In accordance with a second embodiment of the invention the input and the output of the modem by means of an impedance element and DC-blocking means are coupled to the AC-path of the speech transmission network.
In the following the invention shall be further explained at the hand of four embodiments of the invention, with reference to the drawing.
FIG. 1: A schematic diagram of a first version of a first embodiment of the telephone apparatus according to the invention;
FIG. 2: A schematic diagram of a second version of the first embodiment;
FIG. 3: A schematic diagram of a first version of a second embodiment of the telephone apparatus according to the invention; and
FIG. 4: A schematic diagram of a second version of the second embodiment.
In the various figures identical parts have been indicated with identical reference numerals.
The FIGS. 1-4 schematically show a telephone 1, having a keypad 2 and a speech transmission network 3. The telephone 1 is coupled to the telephone line terminals 4 and 5, commonly called a and b respectively. To the speech transmission network 3 by means of lines 15, 16, 17,and 18 a handset 6 is connected comprising a loudspeaker 7 and a microphone 8. For completeness sake it is observed that only those parts of a telephone apparatus are shown in the figures that are essential for a good understanding of the present invention. A modem telephone apparatus of course has a more complex structure than is shown in the figures. For those skilled in the art however, it will be clear how to embody the present invention in such a modem telephone apparatus.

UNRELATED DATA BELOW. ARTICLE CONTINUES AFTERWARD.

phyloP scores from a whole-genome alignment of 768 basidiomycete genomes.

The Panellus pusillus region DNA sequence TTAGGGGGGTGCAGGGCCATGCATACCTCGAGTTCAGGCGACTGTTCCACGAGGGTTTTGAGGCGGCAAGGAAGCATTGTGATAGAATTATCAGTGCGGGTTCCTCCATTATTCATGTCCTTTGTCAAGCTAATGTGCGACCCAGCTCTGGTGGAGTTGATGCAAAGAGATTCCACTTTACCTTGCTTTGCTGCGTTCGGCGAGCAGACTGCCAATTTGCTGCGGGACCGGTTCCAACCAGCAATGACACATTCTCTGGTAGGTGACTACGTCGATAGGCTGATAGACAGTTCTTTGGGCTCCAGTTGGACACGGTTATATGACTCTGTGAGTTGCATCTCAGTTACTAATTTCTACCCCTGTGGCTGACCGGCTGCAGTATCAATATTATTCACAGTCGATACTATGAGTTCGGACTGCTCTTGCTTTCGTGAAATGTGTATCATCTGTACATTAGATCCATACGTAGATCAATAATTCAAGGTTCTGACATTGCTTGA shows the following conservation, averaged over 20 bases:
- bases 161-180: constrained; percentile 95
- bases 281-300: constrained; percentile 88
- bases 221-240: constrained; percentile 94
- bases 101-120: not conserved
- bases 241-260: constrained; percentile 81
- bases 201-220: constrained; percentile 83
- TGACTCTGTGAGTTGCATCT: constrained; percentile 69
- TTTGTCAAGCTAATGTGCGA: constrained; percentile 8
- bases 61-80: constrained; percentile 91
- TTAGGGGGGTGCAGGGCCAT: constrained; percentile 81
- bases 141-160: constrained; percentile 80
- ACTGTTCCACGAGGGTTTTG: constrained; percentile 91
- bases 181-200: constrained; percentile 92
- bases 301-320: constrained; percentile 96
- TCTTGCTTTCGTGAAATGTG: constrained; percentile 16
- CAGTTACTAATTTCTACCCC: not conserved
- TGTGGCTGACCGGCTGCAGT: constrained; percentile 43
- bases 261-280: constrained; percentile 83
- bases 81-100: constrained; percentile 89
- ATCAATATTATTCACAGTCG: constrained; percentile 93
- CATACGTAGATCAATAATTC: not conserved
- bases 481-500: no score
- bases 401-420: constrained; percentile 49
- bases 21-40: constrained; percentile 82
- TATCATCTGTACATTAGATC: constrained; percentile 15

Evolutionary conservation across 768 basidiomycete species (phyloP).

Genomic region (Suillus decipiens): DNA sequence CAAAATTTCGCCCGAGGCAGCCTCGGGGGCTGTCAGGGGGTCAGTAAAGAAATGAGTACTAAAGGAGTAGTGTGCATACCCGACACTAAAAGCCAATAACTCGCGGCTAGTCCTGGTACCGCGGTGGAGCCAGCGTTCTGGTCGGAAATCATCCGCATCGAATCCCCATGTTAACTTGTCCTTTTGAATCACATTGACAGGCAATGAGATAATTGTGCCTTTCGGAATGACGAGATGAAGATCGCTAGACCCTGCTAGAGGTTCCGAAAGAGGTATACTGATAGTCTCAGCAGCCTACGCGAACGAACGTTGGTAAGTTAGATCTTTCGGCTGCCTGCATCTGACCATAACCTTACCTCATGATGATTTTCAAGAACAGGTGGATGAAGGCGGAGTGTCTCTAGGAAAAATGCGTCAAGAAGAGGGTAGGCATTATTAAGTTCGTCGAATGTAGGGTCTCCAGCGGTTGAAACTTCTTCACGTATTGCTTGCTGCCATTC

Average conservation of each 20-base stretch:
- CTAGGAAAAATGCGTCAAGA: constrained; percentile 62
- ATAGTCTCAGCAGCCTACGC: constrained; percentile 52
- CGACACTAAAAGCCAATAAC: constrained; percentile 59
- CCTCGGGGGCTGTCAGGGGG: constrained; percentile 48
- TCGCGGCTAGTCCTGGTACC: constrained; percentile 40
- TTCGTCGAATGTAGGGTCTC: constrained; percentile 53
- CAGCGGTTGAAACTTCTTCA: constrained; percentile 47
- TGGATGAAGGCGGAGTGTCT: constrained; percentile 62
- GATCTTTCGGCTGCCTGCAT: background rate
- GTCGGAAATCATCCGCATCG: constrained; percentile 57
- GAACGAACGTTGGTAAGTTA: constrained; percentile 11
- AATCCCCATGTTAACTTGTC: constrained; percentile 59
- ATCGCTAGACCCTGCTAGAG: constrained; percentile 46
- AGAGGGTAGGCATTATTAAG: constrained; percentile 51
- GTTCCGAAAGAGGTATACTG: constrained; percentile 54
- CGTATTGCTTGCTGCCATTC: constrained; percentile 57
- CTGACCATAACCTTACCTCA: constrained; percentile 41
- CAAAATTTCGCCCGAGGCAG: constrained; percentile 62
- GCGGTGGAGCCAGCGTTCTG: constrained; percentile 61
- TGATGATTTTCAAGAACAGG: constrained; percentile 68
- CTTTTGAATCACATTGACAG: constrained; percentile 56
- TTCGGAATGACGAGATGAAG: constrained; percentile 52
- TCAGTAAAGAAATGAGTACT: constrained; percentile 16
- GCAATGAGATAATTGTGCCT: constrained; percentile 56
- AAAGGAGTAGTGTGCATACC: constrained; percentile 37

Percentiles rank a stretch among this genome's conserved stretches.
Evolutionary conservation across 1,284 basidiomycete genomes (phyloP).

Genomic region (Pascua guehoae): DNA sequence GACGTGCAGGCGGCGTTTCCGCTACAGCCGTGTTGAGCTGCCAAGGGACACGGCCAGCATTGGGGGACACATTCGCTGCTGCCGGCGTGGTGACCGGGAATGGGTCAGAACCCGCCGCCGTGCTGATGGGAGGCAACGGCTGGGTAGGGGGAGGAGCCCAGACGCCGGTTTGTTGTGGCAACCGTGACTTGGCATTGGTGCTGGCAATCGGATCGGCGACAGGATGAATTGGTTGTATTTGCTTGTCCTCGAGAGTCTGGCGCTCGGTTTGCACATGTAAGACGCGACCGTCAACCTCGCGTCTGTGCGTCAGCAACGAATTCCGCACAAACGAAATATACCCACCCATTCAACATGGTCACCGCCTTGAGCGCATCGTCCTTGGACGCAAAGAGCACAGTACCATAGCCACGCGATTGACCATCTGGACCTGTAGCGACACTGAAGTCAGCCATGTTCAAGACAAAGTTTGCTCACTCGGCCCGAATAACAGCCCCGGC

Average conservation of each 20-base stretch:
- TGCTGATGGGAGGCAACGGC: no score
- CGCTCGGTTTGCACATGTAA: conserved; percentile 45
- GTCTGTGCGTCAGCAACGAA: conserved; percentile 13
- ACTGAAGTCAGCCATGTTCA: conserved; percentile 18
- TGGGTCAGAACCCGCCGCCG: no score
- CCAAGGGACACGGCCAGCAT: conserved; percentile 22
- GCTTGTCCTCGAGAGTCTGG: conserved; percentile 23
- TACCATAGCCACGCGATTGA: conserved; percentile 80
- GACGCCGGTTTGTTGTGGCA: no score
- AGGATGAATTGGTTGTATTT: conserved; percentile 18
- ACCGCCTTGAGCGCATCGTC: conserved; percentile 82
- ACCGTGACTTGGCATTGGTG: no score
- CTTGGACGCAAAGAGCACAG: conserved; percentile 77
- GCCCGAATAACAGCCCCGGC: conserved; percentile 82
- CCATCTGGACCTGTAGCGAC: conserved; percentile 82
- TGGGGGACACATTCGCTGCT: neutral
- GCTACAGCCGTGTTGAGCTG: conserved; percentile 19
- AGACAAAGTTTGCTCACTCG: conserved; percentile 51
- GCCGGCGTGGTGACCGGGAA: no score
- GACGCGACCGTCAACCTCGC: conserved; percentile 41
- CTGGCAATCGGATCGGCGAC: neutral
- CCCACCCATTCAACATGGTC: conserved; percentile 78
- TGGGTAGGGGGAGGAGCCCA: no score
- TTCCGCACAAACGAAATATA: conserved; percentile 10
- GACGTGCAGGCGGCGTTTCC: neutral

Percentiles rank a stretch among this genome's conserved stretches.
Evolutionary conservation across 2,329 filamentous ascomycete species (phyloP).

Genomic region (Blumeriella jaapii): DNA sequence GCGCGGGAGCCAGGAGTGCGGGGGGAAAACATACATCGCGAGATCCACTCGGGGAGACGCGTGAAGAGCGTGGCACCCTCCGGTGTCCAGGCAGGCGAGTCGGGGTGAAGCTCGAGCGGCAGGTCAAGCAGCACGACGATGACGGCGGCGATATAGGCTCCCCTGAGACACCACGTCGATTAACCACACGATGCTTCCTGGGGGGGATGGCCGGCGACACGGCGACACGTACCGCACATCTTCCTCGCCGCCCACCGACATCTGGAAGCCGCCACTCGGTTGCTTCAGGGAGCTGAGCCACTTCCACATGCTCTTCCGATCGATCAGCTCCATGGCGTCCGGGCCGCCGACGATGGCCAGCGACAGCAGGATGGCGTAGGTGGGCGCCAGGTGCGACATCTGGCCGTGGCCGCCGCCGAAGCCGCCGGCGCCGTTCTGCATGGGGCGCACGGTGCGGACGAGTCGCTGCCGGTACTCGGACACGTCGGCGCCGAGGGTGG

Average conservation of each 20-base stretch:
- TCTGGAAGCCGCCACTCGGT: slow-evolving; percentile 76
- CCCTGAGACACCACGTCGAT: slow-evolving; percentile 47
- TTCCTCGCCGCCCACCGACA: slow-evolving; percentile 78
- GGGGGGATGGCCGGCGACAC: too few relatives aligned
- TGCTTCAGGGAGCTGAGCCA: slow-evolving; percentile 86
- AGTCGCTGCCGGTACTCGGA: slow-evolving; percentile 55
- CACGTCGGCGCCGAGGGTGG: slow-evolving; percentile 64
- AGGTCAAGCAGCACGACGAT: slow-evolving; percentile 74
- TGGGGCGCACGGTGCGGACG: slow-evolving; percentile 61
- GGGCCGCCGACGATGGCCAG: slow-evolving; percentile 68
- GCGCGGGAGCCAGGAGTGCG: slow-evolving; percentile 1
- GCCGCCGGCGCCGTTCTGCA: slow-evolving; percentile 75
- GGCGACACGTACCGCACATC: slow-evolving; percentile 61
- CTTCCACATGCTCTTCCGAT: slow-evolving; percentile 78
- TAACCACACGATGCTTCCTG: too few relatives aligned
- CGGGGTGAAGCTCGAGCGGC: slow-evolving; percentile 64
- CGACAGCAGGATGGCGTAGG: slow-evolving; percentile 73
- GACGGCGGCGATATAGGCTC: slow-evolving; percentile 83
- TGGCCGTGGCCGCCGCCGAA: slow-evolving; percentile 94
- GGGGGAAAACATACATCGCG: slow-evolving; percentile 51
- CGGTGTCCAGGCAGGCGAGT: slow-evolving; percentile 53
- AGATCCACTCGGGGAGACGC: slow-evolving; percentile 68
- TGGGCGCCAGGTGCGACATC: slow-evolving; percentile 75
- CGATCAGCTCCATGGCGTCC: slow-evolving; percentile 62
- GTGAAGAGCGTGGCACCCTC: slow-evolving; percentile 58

The speech transmission network 3 is of the type comprising a DC-path and an AC-path. The DC-path comprises a series connection of an AC-blocking impedance 9, for example an inductance, a zener diode 10 and a DC adjustment impedance 11, for example a resistance. The elements 9 and 10 are provided inside the speech transmission network 3, which nowadays always is in the form of an integrated circuit for example, the IC's of the TEA 1060 series of Philips. The AC-path comprises the series connection of an AC-adjustment impedance 12, for example a resistor, and a DC-blocking impedance 13, for example a capacitor. Finally in all embodiments of the invention a modem 14, having an output terminal 21 and an input terminal 22, is provided.
The functioning of a telephone apparatus as shown in the FIGS. 1-4 is well known in the art and therefore will not be discussed in detail.
The essence of the invention is that the modem 14 is directly and constantly (continuously) coupled to the speech transmission network 3 without any switching means to select between voice operation through the handset or data transmission through the modem.